In-article:

The United States changes its mind and agrees to stop anti-satellite tests


Eric Bottlaender

Space specialist

April 19, 2022 at 1:30 p.m.

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Debris Microsat-r in orbit in September 2019

Artist’s impression of the debris caused by the Indian ASAT test, carried out in February 2019 © NA

Vice President Kamala Harris yesterday announced a US halt to missile testing ASAT (anti-satellite) and called on other countries to join the same movement. This gesture comes in the midst of a crisis with Russia, but raises questions, because the United States has opposed these proposals for decades.

It is nevertheless encouraging in order to avoid a maximum of debris in orbit.

End of series for ASAT?

In mid-November, the gesture surprised as much as it horrified part of the world: Russia was testing a Nudol anti-satellite missile, thus pulverizing an old Soviet satellite into several thousand pieces of debris in low orbit. The trajectory of the debris even concerned the International Space Station, in which the astronauts had to take their precautions.

The United States in particular had raised its voice on this occasion, but this reaction had seemed hypocritical. Indeed, in 2008, the USA had also destroyed one of their satellites, generating similar concerns… And since then, they have opposed any international agreement on the subject. Both China and India have demonstrated this same capability over the past 15 years.

The model United States…

But everything changes: Kamala Harris, Vice President of the United States (and leader of the Space Council) announced that her country would permanently cease its ASAT tests. The nation that has long argued that space is a place of freedom where everyone can do what they want…wants the other major powers to commit in turn to no longer test missiles on old units. At a time when orbital traffic management is shaping up to be a challenge for the decade, the obvious concern remains that linked to a “cascade” (also called Kessler’s syndrome), when a piece of debris hits a satellite, which at its tower disintegrates and becomes a danger to other satellites, and so on.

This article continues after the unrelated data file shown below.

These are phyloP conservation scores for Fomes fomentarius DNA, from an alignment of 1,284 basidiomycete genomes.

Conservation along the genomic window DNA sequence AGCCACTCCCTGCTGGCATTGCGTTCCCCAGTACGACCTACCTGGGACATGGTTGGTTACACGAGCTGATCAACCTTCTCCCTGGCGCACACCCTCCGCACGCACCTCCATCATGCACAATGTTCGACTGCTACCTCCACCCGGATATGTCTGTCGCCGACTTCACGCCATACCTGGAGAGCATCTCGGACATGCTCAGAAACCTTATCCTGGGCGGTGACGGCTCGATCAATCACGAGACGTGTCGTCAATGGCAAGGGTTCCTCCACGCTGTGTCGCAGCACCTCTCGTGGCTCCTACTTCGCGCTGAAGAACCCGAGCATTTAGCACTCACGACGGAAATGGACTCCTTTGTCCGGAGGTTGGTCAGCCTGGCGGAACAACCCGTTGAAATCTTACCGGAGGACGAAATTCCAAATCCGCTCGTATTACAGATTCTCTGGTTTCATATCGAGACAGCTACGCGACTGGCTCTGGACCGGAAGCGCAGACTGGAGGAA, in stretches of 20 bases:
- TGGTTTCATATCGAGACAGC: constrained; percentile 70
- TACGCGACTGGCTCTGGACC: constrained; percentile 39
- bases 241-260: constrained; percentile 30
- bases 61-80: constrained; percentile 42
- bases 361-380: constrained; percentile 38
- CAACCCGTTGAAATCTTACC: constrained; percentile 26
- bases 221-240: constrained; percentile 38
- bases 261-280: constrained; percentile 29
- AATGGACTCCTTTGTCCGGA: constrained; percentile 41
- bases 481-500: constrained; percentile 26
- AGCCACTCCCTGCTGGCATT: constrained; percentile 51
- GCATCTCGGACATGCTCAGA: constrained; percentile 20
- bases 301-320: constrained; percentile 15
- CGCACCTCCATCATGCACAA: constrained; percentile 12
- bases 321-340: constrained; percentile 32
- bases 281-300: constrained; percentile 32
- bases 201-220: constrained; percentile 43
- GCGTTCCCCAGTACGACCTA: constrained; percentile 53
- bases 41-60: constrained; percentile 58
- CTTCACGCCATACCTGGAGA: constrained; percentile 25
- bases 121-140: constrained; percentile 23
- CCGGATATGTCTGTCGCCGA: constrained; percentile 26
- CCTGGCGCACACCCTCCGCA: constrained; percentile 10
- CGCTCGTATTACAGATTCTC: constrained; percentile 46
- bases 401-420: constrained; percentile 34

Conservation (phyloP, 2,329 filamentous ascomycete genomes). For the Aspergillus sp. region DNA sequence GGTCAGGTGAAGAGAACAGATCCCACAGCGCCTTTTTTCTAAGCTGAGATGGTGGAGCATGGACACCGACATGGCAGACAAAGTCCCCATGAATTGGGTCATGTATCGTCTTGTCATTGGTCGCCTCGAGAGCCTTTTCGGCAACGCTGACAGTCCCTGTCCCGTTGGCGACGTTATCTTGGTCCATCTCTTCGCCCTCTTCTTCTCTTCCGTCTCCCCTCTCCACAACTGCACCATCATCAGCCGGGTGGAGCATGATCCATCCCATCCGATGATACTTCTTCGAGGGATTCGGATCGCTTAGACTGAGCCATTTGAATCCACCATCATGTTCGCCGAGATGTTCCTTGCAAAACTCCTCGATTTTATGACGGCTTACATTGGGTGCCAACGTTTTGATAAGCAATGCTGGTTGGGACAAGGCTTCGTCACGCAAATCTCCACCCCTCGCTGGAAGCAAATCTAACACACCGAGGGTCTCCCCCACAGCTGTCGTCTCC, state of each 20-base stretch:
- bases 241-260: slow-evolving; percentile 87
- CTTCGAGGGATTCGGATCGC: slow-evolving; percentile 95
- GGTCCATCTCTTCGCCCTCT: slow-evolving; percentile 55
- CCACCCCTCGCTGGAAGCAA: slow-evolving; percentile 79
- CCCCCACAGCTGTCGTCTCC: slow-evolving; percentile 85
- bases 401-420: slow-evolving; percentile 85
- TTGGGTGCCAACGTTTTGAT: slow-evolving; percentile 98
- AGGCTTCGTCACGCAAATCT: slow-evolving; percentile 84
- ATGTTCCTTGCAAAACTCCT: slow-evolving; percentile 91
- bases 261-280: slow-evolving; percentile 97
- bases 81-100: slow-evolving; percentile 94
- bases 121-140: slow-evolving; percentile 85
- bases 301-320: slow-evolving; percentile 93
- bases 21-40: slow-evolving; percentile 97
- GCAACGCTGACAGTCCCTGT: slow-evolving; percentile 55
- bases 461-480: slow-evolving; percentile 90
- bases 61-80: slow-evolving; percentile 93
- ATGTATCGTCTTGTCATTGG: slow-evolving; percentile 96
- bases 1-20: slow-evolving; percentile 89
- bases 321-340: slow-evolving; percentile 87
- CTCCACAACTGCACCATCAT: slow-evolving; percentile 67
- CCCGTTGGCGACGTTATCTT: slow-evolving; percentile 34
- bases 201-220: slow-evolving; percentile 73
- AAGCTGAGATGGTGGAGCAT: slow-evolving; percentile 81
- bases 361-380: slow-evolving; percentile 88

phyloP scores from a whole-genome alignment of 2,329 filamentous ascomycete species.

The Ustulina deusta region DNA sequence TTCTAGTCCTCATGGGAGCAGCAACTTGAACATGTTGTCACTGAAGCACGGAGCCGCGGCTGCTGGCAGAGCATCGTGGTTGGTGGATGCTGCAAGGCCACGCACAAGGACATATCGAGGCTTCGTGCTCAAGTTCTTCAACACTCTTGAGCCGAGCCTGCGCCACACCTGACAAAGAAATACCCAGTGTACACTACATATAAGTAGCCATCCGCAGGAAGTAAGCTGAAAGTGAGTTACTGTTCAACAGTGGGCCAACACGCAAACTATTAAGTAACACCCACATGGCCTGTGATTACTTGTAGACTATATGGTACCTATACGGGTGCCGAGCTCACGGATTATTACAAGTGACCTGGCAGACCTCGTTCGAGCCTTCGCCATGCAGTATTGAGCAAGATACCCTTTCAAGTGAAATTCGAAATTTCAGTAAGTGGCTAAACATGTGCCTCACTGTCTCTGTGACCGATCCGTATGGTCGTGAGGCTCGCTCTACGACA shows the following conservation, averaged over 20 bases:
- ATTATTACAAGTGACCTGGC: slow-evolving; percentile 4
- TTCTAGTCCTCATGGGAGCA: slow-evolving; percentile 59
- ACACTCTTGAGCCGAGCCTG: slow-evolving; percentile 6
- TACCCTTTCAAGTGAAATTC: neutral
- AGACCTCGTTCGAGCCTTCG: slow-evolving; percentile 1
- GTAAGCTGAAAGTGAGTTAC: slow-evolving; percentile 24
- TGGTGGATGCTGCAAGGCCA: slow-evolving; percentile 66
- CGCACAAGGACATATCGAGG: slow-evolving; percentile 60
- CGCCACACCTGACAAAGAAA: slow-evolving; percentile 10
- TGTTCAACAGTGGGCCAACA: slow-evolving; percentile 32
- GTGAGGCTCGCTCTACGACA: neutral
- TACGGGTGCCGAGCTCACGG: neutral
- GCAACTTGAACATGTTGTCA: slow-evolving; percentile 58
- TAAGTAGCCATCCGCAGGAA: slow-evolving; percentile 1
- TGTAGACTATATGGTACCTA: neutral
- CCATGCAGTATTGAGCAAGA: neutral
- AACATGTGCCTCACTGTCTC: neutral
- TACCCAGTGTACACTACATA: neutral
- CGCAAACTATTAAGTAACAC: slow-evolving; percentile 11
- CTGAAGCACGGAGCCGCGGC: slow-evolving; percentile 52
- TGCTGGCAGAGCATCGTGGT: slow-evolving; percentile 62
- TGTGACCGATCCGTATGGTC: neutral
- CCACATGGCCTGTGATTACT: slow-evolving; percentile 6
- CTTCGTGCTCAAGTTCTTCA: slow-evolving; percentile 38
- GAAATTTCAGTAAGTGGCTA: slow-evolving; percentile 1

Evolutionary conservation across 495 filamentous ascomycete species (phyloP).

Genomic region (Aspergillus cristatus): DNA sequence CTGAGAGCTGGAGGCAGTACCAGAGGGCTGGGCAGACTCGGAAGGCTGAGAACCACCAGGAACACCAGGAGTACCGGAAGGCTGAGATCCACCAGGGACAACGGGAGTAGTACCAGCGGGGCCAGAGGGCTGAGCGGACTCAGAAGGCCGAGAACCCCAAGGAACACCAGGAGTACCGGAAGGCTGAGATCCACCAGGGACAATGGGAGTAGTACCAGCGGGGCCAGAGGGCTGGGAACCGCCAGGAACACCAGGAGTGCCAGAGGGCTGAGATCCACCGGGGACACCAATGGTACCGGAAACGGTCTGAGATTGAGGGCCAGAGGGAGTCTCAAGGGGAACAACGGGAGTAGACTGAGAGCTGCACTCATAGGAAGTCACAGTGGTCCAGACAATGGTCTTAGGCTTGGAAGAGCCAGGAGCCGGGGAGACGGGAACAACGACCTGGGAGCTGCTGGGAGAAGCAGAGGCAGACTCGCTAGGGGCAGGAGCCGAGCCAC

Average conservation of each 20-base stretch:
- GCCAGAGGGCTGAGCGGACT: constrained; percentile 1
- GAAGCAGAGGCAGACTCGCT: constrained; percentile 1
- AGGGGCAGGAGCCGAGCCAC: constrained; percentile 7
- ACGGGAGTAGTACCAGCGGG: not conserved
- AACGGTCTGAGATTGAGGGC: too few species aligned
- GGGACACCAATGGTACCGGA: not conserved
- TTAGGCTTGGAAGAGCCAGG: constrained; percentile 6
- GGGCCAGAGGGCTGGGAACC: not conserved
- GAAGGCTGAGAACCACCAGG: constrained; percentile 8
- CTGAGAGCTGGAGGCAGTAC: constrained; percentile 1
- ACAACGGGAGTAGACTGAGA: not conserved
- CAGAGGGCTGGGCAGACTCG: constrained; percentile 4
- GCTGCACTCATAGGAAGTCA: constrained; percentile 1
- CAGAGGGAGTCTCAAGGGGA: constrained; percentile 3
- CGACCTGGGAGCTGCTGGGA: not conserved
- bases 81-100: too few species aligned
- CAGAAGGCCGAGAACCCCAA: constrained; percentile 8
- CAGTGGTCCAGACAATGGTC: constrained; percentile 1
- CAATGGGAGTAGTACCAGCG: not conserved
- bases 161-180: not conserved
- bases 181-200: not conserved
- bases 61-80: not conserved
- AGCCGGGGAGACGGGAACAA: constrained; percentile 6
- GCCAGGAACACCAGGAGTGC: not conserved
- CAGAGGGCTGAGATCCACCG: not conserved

But, even without indirectly hitting other units in low orbit, the congestion and risks posed by ASAT testing are long-lasting. Several hundred pieces of debris from the deliberate destruction of the Chinese satellite Fengyun-1C in 2007 are still in orbit… Not to mention that the smallest pieces, with a diameter of a few centimeters, can escape detection from radar on the ground.

The United Nations has been calling on the major powers for more than a decade to agree on the subject. However, it was necessary to go beyond the intention. If it is utopian to believe that the major space powers will do without these weapons in the near future, committing to no longer testing them in real conditions constitutes a significant step forward.

ESA debris © ESA

Micrometeorites and debris in orbit are subject to special monitoring by ESA, a subject that has become increasingly important over the years © ESA

Alternatives with less debris

Can an international moratorium on ASAT tests succeed? This is not certain, especially since the international context is complex since the exchanges of sanctions between the United States, Europe and Russia. Nevertheless, with technological progress helping, it would be possible to do without this technology.

A certain number of powers are also working on alternative anti-satellite means: blinding, destruction by laser, “killer satellite”…

Source : The Verge



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